© The Financial Times Ltd 2015 FT and 'Financial Times' are trademarks of The Financial Times Ltd.
Derivatives markets have enjoyed a boom period for the past 30 years but futures exchanges, broker-dealers and institutional investors face a new worry – growth.
The globalisation of financial markets, with corporations and investors seeking to offset their risks with hedges such as swaps or interest rate futures, has been a boon for both over-the-counter derivatives and their listed counterparts.
In the past decade alone, the amount of OTC derivatives by outstanding notional value has doubled to $640tn.
But last year provided a reality check for the industry with volumes slumping as continued global low interest rates, little economic growth and greater stability in the eurozone curbed investor appetite for trading.
The number of listed derivatives contracts fell 15 per cent to 21bn, the first reversal in eight years, according to the World Federation of Exchanges, a trade association.
Whether those longer-term trends will return amid a far-reaching global regulatory overhaul of derivatives markets has been the chief topic among delegates at the industry’s largest annual conference, hosted by the Futures Industry Association in Boca Raton, Florida.
“We should all be clear that the loss of volumes caused by the deleveraging of our end users, our customers, will not be compensated in the short term,” Andreas Preuss, chief executive of Eurex, the derivatives exchange owned by Deutsche Börse, told delegates.
The industry’s search for growth in a world of near-zero interest rates and tighter rules on bank capital has been complicated by sweeping incoming regulation.
Authorities want to move more of the vast OTC market on to electronic trading venues with more deals processed through clearing houses.
A clearing house stands between two parties in a deal, guaranteeing the trade in the event of a default.
However, the new regulations have been beset by delays and the low volumes have complicated banks’ and brokers’ search for a new commercial model.
“If we are going to assume we are going to have super-low interest rates in the short to medium term, maybe the business models need to change and customers need to understand that,” said Steve Grob, director of group strategy at Fidessa, a UK trading technology company.
If we are going to assume we are going to have super-low interest rates in the short to medium term, maybe the business models need to change and customers need to understand that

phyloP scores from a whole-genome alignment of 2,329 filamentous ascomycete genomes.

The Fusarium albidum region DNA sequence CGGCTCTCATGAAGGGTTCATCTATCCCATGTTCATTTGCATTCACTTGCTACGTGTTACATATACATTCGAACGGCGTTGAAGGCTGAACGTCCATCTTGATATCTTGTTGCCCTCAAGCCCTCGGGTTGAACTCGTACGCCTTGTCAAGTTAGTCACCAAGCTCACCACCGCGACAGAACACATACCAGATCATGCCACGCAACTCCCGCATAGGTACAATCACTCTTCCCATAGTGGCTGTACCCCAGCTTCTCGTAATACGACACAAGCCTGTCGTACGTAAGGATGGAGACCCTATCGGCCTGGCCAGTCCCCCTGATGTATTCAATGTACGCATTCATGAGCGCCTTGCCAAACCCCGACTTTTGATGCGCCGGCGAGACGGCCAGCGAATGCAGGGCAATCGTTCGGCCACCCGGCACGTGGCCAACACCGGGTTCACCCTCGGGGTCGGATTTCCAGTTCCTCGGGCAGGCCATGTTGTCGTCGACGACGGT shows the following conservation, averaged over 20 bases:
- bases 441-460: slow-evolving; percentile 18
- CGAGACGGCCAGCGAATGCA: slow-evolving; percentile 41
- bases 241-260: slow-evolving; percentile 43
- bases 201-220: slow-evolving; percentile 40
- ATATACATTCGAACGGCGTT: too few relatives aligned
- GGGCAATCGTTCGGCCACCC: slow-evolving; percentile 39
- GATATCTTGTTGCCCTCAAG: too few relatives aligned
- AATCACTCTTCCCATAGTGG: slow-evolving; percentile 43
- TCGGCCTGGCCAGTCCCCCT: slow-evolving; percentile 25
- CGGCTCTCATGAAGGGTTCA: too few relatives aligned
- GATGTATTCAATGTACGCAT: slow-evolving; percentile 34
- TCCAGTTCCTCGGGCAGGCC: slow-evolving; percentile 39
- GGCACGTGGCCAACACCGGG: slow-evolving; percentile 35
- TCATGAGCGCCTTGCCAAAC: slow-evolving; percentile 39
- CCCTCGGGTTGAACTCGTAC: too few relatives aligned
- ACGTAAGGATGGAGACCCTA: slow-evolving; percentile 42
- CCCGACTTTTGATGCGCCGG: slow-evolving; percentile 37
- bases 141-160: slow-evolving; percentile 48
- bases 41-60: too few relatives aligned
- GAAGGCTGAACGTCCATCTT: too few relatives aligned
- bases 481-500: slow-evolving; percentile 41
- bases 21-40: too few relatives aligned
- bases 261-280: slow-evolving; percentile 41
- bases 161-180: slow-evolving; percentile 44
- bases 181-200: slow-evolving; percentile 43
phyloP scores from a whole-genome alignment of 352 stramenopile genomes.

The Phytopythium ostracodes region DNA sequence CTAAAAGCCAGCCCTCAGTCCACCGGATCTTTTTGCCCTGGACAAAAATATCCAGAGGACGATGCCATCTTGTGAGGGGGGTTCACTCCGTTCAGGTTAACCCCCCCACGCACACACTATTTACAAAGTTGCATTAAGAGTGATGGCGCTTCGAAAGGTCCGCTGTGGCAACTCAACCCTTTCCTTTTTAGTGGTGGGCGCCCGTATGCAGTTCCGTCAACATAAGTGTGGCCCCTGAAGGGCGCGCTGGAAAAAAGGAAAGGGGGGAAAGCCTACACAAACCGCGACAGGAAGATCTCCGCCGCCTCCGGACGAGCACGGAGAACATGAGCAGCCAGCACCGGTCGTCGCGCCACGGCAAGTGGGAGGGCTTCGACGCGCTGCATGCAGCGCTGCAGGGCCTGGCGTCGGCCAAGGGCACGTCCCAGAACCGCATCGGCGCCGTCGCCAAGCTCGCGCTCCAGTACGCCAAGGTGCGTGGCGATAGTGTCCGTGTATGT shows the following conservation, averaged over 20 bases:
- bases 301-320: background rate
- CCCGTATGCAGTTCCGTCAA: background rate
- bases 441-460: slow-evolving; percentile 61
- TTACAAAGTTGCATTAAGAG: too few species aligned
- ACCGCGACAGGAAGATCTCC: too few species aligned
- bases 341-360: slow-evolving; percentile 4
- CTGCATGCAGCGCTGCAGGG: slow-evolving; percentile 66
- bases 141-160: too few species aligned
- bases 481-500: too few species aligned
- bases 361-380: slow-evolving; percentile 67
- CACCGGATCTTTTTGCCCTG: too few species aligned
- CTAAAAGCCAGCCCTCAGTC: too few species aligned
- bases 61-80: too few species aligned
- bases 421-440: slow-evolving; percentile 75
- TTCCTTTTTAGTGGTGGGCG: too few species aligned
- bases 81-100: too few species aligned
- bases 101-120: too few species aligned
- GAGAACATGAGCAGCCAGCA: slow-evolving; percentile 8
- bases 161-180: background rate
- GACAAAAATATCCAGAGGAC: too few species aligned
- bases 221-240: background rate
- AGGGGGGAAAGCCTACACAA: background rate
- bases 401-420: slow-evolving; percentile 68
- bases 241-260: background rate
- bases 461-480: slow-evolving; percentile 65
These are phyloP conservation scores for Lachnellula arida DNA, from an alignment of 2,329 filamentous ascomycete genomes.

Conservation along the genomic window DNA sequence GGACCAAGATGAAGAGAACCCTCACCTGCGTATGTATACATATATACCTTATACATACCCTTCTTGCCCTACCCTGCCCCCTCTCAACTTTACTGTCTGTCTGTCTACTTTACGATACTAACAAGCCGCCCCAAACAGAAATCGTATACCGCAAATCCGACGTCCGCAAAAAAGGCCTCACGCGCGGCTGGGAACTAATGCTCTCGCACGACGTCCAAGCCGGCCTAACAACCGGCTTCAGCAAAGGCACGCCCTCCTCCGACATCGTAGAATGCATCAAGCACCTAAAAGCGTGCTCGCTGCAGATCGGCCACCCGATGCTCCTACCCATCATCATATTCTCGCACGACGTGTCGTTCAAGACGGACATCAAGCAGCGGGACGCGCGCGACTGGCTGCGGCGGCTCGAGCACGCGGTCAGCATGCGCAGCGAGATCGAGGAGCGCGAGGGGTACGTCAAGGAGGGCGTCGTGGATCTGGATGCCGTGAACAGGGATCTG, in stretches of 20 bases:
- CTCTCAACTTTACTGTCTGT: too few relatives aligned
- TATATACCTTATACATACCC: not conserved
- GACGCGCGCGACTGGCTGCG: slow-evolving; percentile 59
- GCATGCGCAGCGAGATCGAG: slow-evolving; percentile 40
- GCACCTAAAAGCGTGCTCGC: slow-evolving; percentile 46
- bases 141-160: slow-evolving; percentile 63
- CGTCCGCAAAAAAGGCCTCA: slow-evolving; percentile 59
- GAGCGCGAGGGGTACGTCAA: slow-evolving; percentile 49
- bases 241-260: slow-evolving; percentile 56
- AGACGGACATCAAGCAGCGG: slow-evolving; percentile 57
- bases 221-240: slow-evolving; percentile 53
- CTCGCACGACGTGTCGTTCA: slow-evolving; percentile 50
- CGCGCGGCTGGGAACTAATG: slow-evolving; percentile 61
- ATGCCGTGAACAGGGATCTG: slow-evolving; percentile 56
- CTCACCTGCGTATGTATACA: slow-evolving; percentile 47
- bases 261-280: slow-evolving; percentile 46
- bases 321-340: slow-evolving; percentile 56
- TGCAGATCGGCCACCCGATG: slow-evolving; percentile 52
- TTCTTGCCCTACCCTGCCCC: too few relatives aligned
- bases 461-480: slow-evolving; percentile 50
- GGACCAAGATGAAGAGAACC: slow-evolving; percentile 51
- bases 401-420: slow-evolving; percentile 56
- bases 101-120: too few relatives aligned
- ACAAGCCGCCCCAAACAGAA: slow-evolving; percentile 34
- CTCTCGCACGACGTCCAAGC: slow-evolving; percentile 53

- Steve Grob, Fidessa
Some clarity has emerged in recent months. Mandatory clearing for the most active traders of swaps in the US began on Monday, marking the first stage of the final implementation of the key rules.
“There’s still a lot of work to be done but conceptually we have started turning the page,” said Walt Lukken, president of the FIA.
Others are more circumspect, pointing out that the laws governing the electronic trading platforms for the regulated trading and clearing of swaps, known as swap execution facilities, have yet to be agreed by the Commodity Futures Trading Commission, the main US regulator for the industry.
Banks are now for the first time putting a number on what the impact of the rules may be.
At its recent investor day, JPMorgan estimated that the effect of the regulations – including mandatory clearing, Sef trading, and new margin rules but excluding the Volcker rule – would cut turnover from its own markets business by $1bn to $2bn.
While the bank expected about $300m-$500m would be clawed back by new services in OTC clearing and collateral management, Deutsche Bank said: “This amounts to a 5-10 per cent markets revenue loss.”
As a result, the industry is watching closely how the convergence of OTC and exchange-traded derivatives plays out.
Among the early signals is likely to be a new product by CME Group, the world’s largest futures exchange.
Last December it launched a futures contract that is delivered as an off-exchange swap, offering investors the lower cost of the former but the economic benefit of the latter.
The first rollover of the so-called “futurised swap contract” takes place on Monday.
While the industry remains focused on innovation, some suggest fundamentals will prevail and volumes are bound to come back as interest rates inevitably rise.
Jeff Sprecher, head of the ICE, said markets were already reacting to even minor positive comments from central banks.
“You’ve got to believe that in a zero interest rate environment that money is flowing into places where it wouldn’t otherwise flow if there were normal interest rates,” he told delegates. “I think as interest rates rise, we’re going to discover where all that money went . . . and people will have to hedge or get out of those transactions.
“I suspect it will be pretty good for listed exchanges.”
Please don't cut articles from FT.com and redistribute by email or post to the web.